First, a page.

Small businesses have been competing in a defensive posture for most of the past two decades. Competition from corporations and chain companies have made it difficult to attract customers and compete on price. But, small businesses are thought to have an advantage that their larger competitors simply cannot match: customer intimacy. Small businesses often avoid having distance put between them and customers. Decision makers, including business owners can frequently be found on the front lines serving customers. In contrast, key personnel in larger firms may become removed from direct customer interaction because of greater demands on their time to perform administrative duties. So, small businesses will be able to battle their deep-pocketed competitors as long as they turn on the charm through customer service, right?
Hard versus Soft Traits
Not so fast- it appears that consumers are not as enamored with “touchy feely” interactions with small businesses as we typically assume. An annual survey by BrightLocal, a SEO agency specializing in local businesses, found that the customer service advantage local businesses are presumed to be able to realize relative to larger competitors may not be so important to consumers. When asked to name up to three “reputation traits” influence choice to patronize a local business, the top responses were:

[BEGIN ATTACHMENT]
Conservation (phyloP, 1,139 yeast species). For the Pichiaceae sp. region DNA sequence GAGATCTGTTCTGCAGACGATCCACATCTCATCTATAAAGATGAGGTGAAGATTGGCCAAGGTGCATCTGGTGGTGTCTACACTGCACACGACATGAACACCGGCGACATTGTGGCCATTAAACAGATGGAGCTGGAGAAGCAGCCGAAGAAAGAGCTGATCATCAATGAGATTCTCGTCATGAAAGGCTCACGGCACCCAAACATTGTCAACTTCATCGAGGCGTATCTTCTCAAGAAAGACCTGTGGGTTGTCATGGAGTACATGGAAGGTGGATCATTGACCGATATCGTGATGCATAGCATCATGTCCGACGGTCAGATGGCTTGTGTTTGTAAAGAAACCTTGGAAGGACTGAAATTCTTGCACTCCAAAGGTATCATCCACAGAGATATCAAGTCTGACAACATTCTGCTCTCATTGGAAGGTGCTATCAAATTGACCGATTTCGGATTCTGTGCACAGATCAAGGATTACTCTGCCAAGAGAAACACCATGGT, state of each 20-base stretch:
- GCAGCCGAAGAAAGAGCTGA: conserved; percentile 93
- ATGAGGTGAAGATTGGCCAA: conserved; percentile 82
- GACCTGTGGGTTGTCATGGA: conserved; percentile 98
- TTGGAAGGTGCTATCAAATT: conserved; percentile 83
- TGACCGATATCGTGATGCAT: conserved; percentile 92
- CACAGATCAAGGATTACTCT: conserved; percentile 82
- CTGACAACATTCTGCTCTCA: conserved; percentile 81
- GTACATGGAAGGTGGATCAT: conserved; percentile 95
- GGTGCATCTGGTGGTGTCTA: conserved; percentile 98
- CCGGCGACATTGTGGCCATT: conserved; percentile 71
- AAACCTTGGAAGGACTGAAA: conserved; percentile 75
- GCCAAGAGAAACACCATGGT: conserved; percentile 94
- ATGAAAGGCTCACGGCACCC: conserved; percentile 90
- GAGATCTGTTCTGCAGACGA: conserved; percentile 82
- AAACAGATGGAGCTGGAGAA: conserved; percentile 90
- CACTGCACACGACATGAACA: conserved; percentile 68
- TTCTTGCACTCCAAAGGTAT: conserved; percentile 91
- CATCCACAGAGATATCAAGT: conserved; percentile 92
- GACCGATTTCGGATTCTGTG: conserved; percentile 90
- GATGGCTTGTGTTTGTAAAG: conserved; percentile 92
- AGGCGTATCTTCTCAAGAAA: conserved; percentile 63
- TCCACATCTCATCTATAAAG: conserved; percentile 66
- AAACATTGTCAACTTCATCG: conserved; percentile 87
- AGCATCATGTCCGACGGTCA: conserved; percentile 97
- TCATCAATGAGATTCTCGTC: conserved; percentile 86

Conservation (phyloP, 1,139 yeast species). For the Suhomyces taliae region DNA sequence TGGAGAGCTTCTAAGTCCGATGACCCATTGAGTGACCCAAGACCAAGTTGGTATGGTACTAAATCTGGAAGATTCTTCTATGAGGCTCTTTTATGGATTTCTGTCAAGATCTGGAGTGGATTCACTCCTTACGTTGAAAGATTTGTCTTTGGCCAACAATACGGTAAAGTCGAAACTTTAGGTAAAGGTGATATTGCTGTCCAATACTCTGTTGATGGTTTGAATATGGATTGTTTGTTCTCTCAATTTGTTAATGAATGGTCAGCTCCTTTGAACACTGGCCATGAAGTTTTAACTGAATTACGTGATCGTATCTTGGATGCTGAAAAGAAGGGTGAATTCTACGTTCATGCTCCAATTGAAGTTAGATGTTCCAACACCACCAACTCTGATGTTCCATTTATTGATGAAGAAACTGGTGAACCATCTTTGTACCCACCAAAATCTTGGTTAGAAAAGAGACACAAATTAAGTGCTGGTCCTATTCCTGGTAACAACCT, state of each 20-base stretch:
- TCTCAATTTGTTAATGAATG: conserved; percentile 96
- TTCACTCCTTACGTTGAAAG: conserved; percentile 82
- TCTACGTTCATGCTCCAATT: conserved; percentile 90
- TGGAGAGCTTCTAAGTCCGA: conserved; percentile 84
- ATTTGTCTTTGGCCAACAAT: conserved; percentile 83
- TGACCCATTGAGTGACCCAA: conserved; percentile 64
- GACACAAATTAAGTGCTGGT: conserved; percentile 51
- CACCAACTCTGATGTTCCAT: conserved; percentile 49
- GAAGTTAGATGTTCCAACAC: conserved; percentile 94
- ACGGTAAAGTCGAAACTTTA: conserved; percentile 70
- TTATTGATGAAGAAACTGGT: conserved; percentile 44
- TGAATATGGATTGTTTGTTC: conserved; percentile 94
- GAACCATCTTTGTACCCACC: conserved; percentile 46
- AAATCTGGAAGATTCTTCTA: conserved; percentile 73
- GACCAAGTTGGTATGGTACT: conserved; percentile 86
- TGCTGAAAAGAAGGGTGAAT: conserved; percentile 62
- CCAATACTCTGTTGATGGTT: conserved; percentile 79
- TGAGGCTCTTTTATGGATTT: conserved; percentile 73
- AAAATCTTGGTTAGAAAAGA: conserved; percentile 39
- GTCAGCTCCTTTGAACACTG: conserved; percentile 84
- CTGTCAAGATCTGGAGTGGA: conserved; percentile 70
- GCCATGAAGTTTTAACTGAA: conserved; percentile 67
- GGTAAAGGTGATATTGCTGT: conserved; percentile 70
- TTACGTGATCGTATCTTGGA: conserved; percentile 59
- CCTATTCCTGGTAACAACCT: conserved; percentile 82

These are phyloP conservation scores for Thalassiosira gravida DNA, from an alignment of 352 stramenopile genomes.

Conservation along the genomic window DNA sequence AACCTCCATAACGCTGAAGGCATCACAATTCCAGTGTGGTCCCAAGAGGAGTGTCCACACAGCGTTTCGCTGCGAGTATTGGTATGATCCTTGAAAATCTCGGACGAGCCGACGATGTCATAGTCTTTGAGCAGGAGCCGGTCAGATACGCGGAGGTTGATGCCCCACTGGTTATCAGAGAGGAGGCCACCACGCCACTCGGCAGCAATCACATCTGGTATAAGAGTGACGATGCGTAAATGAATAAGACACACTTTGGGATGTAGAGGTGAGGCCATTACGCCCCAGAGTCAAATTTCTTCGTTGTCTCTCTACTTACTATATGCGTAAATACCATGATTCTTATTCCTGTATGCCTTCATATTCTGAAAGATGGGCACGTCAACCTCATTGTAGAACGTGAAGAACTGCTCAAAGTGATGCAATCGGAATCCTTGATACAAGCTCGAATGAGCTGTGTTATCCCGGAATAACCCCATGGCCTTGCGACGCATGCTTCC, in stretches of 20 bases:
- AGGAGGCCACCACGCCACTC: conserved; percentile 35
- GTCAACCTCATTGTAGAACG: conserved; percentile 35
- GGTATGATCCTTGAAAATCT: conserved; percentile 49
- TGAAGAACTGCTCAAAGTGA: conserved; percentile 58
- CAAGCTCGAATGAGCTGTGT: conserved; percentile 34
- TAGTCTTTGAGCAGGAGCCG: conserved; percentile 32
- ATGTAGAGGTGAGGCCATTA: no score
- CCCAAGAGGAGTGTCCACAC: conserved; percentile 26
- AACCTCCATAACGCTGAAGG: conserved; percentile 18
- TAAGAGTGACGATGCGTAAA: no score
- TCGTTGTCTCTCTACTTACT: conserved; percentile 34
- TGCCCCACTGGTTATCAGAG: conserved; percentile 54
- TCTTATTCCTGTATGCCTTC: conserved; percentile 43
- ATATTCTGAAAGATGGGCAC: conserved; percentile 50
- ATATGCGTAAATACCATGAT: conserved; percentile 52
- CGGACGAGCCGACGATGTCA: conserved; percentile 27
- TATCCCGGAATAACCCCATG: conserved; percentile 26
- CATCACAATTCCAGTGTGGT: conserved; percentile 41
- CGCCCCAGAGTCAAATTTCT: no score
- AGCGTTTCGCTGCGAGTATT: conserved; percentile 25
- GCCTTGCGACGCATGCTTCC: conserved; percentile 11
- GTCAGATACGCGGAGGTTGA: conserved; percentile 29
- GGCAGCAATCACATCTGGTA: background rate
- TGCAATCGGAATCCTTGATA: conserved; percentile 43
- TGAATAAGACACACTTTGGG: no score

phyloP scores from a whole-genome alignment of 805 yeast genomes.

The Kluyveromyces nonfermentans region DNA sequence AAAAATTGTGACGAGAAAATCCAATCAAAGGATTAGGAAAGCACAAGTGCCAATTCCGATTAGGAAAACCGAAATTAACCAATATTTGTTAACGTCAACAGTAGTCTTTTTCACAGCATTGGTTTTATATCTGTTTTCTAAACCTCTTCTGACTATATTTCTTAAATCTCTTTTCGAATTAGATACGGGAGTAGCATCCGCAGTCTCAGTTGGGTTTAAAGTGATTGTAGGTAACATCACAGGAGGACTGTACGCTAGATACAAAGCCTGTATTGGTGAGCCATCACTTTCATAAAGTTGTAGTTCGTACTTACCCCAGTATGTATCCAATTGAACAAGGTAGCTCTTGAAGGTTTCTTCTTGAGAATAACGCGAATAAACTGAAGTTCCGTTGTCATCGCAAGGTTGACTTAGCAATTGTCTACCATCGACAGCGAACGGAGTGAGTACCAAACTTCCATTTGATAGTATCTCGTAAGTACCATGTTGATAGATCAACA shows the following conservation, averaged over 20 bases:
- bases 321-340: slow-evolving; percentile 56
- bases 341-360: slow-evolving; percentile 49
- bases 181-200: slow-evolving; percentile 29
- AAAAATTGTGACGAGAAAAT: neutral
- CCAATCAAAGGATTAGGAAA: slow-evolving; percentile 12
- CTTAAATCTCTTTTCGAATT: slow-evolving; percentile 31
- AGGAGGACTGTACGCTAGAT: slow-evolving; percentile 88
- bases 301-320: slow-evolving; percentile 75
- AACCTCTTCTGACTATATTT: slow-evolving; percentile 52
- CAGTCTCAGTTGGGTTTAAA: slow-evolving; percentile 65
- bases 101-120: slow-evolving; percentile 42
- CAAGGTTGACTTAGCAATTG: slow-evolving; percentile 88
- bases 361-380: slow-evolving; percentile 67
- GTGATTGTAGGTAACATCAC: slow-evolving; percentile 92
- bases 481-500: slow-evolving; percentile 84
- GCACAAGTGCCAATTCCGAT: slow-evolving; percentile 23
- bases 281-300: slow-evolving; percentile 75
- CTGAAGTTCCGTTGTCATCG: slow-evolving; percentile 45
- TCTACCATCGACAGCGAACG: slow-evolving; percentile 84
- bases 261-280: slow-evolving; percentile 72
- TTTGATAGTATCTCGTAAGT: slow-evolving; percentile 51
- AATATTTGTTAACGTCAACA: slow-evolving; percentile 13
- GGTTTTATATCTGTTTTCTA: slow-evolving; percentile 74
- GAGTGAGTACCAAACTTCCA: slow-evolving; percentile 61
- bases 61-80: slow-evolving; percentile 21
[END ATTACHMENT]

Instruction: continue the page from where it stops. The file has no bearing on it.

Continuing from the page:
- Reliability (71%)
- Good Value (45%)
- Expertise (36%)
And somewhat surprising were criteria at the bottom of the list:
- Friendliness (8%)
- Courtesy (5%)
- Localness (5%)
Source: http://www.brightlocal.com/2013/06/25/local-consumer-review-survey-2013/, accessed June 27, 2013